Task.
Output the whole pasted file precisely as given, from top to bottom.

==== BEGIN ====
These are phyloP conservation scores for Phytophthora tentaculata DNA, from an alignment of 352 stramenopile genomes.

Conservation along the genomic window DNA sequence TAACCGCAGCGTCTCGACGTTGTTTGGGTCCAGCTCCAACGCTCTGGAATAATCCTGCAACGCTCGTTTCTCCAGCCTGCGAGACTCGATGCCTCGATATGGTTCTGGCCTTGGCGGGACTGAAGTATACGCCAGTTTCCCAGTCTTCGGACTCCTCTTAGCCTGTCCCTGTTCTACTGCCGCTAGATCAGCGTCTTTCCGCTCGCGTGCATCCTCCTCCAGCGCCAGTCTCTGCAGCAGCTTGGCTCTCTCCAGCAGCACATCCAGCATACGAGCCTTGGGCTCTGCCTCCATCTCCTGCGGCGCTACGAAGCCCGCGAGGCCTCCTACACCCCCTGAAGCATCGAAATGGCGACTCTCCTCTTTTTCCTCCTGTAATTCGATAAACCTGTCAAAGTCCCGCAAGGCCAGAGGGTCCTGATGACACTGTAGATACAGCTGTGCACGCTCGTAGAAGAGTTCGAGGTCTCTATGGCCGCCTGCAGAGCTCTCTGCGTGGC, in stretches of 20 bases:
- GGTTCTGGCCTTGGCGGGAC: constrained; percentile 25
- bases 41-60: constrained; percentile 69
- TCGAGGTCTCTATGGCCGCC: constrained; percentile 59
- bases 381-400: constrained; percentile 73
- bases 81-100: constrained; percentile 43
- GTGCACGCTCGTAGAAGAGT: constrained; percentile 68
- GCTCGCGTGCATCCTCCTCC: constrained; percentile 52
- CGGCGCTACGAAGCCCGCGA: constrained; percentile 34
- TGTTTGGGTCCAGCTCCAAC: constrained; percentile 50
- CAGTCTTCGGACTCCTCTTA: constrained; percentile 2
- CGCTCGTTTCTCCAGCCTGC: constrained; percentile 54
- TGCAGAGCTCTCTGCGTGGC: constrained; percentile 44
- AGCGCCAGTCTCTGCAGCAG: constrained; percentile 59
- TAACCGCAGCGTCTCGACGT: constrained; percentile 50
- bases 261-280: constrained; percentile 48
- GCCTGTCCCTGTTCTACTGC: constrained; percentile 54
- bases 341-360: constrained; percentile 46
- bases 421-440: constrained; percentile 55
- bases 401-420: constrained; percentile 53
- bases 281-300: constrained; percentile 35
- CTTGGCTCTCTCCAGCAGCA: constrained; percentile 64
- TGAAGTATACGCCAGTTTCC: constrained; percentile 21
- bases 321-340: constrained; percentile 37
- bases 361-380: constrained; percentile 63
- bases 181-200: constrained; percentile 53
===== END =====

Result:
These are phyloP conservation scores for Phytophthora tentaculata DNA, from an alignment of 352 stramenopile genomes.

Conservation along the genomic window DNA sequence TAACCGCAGCGTCTCGACGTTGTTTGGGTCCAGCTCCAACGCTCTGGAATAATCCTGCAACGCTCGTTTCTCCAGCCTGCGAGACTCGATGCCTCGATATGGTTCTGGCCTTGGCGGGACTGAAGTATACGCCAGTTTCCCAGTCTTCGGACTCCTCTTAGCCTGTCCCTGTTCTACTGCCGCTAGATCAGCGTCTTTCCGCTCGCGTGCATCCTCCTCCAGCGCCAGTCTCTGCAGCAGCTTGGCTCTCTCCAGCAGCACATCCAGCATACGAGCCTTGGGCTCTGCCTCCATCTCCTGCGGCGCTACGAAGCCCGCGAGGCCTCCTACACCCCCTGAAGCATCGAAATGGCGACTCTCCTCTTTTTCCTCCTGTAATTCGATAAACCTGTCAAAGTCCCGCAAGGCCAGAGGGTCCTGATGACACTGTAGATACAGCTGTGCACGCTCGTAGAAGAGTTCGAGGTCTCTATGGCCGCCTGCAGAGCTCTCTGCGTGGC, in stretches of 20 bases:
- GGTTCTGGCCTTGGCGGGAC: constrained; percentile 25
- bases 41-60: constrained; percentile 69
- TCGAGGTCTCTATGGCCGCC: constrained; percentile 59
- bases 381-400: constrained; percentile 73
- bases 81-100: constrained; percentile 43
- GTGCACGCTCGTAGAAGAGT: constrained; percentile 68
- GCTCGCGTGCATCCTCCTCC: constrained; percentile 52
- CGGCGCTACGAAGCCCGCGA: constrained; percentile 34
- TGTTTGGGTCCAGCTCCAAC: constrained; percentile 50
- CAGTCTTCGGACTCCTCTTA: constrained; percentile 2
- CGCTCGTTTCTCCAGCCTGC: constrained; percentile 54
- TGCAGAGCTCTCTGCGTGGC: constrained; percentile 44
- AGCGCCAGTCTCTGCAGCAG: constrained; percentile 59
- TAACCGCAGCGTCTCGACGT: constrained; percentile 50
- bases 261-280: constrained; percentile 48
- GCCTGTCCCTGTTCTACTGC: constrained; percentile 54
- bases 341-360: constrained; percentile 46
- bases 421-440: constrained; percentile 55
- bases 401-420: constrained; percentile 53
- bases 281-300: constrained; percentile 35
- CTTGGCTCTCTCCAGCAGCA: constrained; percentile 64
- TGAAGTATACGCCAGTTTCC: constrained; percentile 21
- bases 321-340: constrained; percentile 37
- bases 361-380: constrained; percentile 63
- bases 181-200: constrained; percentile 53